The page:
Wikipedia defines a tagine, or tajine, as a “slow-cooked stew braised at low temperatures, resulting in tender meat with aromatic vegetables and sauce.” Wow… let’s do this.
I first experienced the glory of tagine at Cafe Mogador, in Mahattan’s East Village, thanks to the amazing tour-guiding skills of our close friend Zoe, an East Village native (who also apparently used to live with the owner). Mogador’s menu presents an array of Moroccan cuisine, including vibrant cous-cous dishes, platters of succulent grilled meat, and delicious North African dips. But the centerpiece of their menu is the selection of tagines, which marry either chicken or lamb with your choice of sauce. The sauce options rotate from time to time, but I was faced with a number of mouth-watering combinations such as apricots and prunes, or chickpeas, raisins and onions, or lemon and olives. Upon Zoe’s recommendation, we went with the lamb tagine and an apricot prune sauce. Amazing.
Of course, ever since I had my first tagine at Mogador, I’ve been dreaming up ways to cook my own. Over time I’ve pieced together bits and pieces of a few different recipes and experiments and settled on the following. Keep in mind, as always, that the list of ingredients below is just one possible combination among many, and I encourage you to try different ideas using the basic techniques I describe. Some other possible additions include olives, quinces, apples, pears, raisins, prunes, dates, nuts, lemons, other citrus fruits, etc.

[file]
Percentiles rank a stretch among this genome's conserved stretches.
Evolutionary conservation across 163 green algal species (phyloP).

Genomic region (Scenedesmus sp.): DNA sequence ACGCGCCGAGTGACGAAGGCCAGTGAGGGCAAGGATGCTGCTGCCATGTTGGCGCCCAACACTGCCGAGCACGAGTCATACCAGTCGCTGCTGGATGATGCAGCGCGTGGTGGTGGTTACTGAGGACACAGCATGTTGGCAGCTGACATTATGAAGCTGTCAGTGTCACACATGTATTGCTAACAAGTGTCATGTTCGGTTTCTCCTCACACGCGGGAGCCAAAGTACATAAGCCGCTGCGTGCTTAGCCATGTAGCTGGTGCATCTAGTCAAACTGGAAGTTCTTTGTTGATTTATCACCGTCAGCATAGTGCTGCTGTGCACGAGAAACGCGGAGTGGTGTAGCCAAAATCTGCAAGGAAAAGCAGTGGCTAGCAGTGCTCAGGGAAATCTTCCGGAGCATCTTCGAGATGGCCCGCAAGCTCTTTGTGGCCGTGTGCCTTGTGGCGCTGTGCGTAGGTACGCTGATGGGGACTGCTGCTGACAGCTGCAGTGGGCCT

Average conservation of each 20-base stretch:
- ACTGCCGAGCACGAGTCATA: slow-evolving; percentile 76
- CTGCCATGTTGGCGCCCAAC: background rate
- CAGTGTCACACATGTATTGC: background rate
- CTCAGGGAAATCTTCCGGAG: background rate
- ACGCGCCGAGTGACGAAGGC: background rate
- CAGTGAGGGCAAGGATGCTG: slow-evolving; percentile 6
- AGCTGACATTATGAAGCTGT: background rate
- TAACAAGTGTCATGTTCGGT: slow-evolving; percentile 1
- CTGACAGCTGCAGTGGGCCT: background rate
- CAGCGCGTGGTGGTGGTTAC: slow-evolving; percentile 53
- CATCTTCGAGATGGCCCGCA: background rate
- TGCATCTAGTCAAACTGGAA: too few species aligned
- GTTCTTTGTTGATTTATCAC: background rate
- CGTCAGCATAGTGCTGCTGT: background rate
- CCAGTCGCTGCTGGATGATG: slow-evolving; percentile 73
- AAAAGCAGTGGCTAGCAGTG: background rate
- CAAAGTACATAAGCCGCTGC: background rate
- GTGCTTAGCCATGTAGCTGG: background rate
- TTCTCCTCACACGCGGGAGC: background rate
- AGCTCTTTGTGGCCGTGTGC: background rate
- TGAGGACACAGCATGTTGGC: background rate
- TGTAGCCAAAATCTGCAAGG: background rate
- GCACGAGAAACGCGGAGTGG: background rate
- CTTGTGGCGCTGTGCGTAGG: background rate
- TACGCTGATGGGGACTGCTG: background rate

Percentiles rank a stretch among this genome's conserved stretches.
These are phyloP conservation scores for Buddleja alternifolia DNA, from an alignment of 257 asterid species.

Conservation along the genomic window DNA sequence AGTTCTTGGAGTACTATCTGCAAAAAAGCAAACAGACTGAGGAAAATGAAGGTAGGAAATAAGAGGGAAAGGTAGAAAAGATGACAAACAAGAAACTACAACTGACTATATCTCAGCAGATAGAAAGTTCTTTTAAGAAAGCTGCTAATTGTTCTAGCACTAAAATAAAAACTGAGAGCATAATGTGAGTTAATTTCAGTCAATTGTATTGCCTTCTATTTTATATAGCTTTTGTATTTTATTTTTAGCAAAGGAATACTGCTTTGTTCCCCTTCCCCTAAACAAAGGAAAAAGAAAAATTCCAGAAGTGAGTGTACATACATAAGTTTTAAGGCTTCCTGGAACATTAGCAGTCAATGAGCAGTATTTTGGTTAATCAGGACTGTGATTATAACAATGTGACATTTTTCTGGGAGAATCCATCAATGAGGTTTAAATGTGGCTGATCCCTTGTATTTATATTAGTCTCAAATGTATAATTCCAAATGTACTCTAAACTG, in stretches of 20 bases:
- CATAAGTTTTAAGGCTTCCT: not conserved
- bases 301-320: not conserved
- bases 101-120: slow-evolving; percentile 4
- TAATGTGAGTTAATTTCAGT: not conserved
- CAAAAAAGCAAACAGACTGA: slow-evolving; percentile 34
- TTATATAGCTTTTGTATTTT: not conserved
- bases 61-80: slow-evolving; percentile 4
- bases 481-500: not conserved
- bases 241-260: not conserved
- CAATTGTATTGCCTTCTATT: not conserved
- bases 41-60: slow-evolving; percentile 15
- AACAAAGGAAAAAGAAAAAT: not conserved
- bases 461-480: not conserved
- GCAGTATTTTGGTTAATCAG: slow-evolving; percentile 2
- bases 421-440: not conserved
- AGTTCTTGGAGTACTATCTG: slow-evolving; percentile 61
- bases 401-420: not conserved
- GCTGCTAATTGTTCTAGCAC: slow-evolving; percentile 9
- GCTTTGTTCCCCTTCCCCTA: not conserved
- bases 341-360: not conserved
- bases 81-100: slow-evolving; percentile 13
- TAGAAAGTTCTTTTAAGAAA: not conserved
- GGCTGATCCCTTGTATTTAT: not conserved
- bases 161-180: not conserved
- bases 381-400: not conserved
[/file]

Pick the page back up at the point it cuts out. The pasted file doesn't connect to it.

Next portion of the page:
The best part of this recipe is the layering of flavors. As you will see, the dish is built up one ingredient at a time, resulting in a final product with a rich, deep flavor and myriad subtleties.
2-3 pounds lamb (I used lamb loin chops, which is an expensive little cut that does just as well on the grill as it does in this 3 hour braise. A better alternative would be a lamb shoulder, chopped into 3 inch cubes, or a couple lamb shanks)
spices (a lot of chili powder, paprika and turmeric, and a little coriander, garlic powder, ground ginger, ground allspice, ground cinnamon, ground cumin, cayenne pepper and saffron)
- Note, a “lot” means about a tablespoon, and a “little” means about 1/2 to 1 teaspoon. Use your judgment.
2 big yellow onions
a red or green bell pepper, or both
4-5 cloves of garlic,
2-3 inch piece of ginger
2-3 big carrots
a bunch of cilantro
1 can diced tomatoes
handful of currants
either cous-cous or rice, to soak up all the delicious sauce
1. Season the Lamb.
Mix up all your spices in a bowl. This is one of those recipes that makes you glad you keep your spice rack well stocked, because you use basically everything in it. Pour about half the spice mixture over the lamb pieces and rub it in your hands to thoroughly coat each piece. Save the other half of the spice mixture to add to the braise later on.
If you have the luxury of time, season the lamb the night before you cook the tagine, but its not remotely necessary.
2. Sear the Lamb.